In yet another embodiments of the secretion-monitoring article, a means for mounting the article to facilitate the collection of the secreted biological fluid is included. An example of a mounting means that is well known in the art is an adhesive strips associated with the article. In a preferred embodiment the article has one or more adhesive strips. The user removes the release tape to expose the adhesive strip of the article and places the article in the crotch portion of their undergarment. This prevents the article from moving out of position during regular use. Types of adhesive compounds that can be used are well know in the art.

The present invention will be exemplified by embodiments of the secretion-monitoring article of the present invention in the form of a panty shield as presented in FIGS. 1-5. The article can be configured to identify amniotic fluid and secretions associated with bacterial, parasite, fungal, or yeast infection, such as infected urine or vaginal secretions. Furthermore, the article is designed to minimize false positive readings associated with interfering biological fluids.

In some embodiments, the article further comprises a second pH indicator chosen so that it indicates the change of pH as a result of the reaction with a reagent. For example, second indicator in FIGS. 1A-B is m-cresol purple. m-cresol purple is yellow at a pH of below 7.5 and is violet at a pH above 8.0. The second indicator and the reagent are applied at second area 16 on substrate 14, distinct from the first area 12 on substrate 14, FIG. 1A.

In FIG. 1B, amniotic fluid 18 comes in contact with panty shield 10. Amniotic fluid 18 makes contact with first area 12 and second area 16. As the pH of amniotic fluid 18 is between 7.0 and 7.5, the nitrazine yellow present at first area 12 become blue violet, spelling out the word “AMNIO”. It is clear to one skilled in the art that if a small amount of fluid is applied to panty shield 20, it is possible that only part of first area 12 will change color. The m-cresol purple present at second area 16 remains yellow.

When the user of panty shield 20 in FIG. 1B examines panty shield 10, she reads the word “AMNIO” and can go to a health-care professional who can take action corresponding to a high degree of certainty of amniotic fluid secretion.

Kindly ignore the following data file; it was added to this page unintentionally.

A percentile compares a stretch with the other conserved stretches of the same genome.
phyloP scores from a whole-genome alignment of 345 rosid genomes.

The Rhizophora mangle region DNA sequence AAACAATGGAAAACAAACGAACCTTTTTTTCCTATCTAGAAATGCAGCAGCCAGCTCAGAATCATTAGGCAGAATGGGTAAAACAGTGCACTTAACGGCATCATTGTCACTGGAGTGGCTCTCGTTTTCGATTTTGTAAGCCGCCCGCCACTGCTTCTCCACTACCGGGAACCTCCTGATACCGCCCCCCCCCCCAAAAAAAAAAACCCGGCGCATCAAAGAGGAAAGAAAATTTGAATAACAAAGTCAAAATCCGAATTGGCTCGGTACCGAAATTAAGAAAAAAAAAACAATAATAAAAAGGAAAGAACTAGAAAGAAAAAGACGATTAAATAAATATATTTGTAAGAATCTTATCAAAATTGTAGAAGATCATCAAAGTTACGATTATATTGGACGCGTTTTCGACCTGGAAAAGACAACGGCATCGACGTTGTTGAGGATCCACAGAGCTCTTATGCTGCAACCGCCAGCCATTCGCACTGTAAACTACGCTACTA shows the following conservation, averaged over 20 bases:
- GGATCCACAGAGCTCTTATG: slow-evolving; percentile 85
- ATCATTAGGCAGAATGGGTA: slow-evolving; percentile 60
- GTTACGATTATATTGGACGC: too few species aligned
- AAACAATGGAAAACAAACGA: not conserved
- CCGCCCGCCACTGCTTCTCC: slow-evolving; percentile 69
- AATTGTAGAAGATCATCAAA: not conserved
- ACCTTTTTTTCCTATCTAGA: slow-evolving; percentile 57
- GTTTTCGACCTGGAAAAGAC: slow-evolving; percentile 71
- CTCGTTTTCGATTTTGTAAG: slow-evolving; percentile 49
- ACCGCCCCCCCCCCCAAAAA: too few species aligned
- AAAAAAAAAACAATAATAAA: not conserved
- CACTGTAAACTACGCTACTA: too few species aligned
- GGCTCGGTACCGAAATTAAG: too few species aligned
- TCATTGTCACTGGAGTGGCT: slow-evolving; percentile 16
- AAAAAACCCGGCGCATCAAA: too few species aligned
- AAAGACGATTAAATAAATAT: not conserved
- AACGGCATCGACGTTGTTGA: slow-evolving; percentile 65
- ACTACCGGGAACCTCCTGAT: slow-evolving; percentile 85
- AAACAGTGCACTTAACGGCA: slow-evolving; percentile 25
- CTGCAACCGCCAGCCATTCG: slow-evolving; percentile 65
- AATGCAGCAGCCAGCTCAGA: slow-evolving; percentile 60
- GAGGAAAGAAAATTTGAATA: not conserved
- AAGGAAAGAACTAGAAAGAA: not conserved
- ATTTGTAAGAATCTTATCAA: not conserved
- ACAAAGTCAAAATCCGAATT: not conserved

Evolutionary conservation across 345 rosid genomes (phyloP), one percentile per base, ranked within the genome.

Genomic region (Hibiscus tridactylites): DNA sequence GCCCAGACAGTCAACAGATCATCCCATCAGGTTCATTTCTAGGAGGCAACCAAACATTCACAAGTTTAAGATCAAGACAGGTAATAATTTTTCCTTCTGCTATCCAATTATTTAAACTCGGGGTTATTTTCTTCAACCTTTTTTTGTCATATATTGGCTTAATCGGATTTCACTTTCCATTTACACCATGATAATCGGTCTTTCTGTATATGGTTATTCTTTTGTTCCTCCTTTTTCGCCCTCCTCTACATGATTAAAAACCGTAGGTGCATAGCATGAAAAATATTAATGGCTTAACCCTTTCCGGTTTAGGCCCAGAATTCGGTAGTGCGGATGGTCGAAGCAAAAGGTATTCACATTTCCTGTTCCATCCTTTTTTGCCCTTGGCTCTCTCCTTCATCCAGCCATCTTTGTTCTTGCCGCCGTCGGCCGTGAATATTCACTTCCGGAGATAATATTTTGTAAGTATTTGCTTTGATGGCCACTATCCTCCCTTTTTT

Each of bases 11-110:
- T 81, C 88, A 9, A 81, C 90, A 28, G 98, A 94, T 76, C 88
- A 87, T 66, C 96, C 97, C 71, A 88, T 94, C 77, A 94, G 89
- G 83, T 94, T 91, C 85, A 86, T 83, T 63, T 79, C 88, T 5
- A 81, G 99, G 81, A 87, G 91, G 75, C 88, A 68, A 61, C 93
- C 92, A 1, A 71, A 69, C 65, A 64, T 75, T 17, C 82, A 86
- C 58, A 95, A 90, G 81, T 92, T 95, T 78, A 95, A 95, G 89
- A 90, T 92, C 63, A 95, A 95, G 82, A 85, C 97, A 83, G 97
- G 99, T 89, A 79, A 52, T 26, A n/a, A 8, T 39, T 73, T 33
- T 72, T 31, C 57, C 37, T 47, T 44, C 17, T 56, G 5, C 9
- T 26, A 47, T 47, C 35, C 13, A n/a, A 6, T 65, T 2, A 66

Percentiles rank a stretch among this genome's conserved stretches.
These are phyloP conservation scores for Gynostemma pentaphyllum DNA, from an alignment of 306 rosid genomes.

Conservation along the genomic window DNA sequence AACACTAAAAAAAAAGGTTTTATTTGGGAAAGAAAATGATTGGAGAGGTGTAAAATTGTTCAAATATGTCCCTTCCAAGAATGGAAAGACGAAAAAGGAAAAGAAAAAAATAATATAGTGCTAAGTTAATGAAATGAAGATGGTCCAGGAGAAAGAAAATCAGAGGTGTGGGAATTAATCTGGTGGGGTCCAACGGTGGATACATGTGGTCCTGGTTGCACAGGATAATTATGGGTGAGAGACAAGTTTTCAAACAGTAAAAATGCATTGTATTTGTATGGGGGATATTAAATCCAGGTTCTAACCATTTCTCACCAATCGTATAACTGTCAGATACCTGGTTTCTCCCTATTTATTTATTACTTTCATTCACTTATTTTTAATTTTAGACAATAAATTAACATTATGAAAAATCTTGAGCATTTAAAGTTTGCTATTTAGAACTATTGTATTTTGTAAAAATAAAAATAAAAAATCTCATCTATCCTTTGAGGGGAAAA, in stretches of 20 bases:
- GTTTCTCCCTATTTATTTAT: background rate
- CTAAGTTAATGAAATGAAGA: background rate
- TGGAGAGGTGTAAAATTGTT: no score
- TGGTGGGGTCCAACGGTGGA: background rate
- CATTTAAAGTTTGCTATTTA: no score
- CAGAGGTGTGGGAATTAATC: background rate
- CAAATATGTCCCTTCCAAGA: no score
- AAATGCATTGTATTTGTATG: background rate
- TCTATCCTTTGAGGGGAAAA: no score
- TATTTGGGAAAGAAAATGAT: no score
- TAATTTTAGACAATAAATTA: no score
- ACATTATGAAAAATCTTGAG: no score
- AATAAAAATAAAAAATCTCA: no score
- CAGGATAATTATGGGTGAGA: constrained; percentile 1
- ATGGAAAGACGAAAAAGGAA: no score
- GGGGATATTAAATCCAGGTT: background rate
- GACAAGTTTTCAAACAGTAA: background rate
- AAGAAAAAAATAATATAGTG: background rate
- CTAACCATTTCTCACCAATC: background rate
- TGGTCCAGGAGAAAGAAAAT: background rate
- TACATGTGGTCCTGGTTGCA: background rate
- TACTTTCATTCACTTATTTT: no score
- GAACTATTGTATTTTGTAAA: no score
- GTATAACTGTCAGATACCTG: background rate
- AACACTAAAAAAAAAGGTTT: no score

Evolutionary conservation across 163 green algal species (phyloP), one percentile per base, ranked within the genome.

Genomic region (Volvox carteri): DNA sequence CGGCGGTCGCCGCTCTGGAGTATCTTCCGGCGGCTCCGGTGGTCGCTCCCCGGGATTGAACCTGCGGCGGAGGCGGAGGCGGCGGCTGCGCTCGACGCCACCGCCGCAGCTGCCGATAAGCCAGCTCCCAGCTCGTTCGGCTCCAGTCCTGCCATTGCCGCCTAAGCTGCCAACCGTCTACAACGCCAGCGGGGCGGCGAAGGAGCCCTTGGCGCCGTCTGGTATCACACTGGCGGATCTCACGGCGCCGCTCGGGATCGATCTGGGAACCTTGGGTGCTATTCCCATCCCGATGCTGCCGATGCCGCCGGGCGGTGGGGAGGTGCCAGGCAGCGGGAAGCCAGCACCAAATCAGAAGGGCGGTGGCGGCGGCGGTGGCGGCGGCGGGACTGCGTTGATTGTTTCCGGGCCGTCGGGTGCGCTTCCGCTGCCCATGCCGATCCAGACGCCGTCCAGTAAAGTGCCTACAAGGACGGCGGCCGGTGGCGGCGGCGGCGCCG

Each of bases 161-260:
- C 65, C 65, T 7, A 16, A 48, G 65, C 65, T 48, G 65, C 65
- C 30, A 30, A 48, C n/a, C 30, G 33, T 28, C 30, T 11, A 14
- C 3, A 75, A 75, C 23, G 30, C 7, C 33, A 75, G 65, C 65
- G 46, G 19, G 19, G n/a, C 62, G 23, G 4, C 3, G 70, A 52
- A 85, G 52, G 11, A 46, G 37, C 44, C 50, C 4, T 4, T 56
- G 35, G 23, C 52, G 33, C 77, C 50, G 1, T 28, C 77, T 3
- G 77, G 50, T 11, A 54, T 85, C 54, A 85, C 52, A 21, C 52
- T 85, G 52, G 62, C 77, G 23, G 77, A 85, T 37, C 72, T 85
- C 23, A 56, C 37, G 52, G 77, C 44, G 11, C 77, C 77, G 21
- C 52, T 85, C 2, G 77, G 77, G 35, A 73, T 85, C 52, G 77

It is clear to one skilled in the art that arranging first area 12 and second area 16 so as to spell out words is not necessary, and in alternative embodiments of the present invention first area 12 and second area 16 may have any shape. For example, in FIG. 2, a panty shield 26 configured in accordance with the present invention is depicted where each one of first area 28 is of substantially circular shape and each one of second area 30 is substantially square shaped.

When used in a medical setting, it is imperative that there be substantially no leaching of indicator system components from the substrate to which the indicator system is attached. The attachment of indicators to a substrate is well within the ability of one skilled in the art. One family of chemical compounds that are suitable for use as the indicators of the present invention without leaching are indicators with negative functional groups. Suitable indicators include nitrazine yellow, thymol blue, bromthymol blue, xylenol blue, bromoxylenol blue, phenol red, m-cresol purple, chlorophenol red, bromcresol purple, alizarin, neutral red, and cresol red, see Table 1. A list of other suitable indicators can be found, for example, in U.S. Pat. No. 5,897,834. It is clear to one skilled in the art that the indicators specifically mentioned herein are just examples and any suitable indicators may be used. Further, there may be instances where the first indicator and/or the second indicator are made up of a combination of individual indicators.

TABLE 1
aqueous pH
transition
Indicator range color change CAS
1. Cresol Red 7.2-8.8 yellow to reddish 1733-12-6
purple
2. Alizarin 5.5-6.8 yellow to viole 72-48-0
3. Bromcresol Purple 5.2-6.8 yellow to purple 115-40-2
4. Chlorophenol Red 5.2-8.8 yellow to red 4430-20-0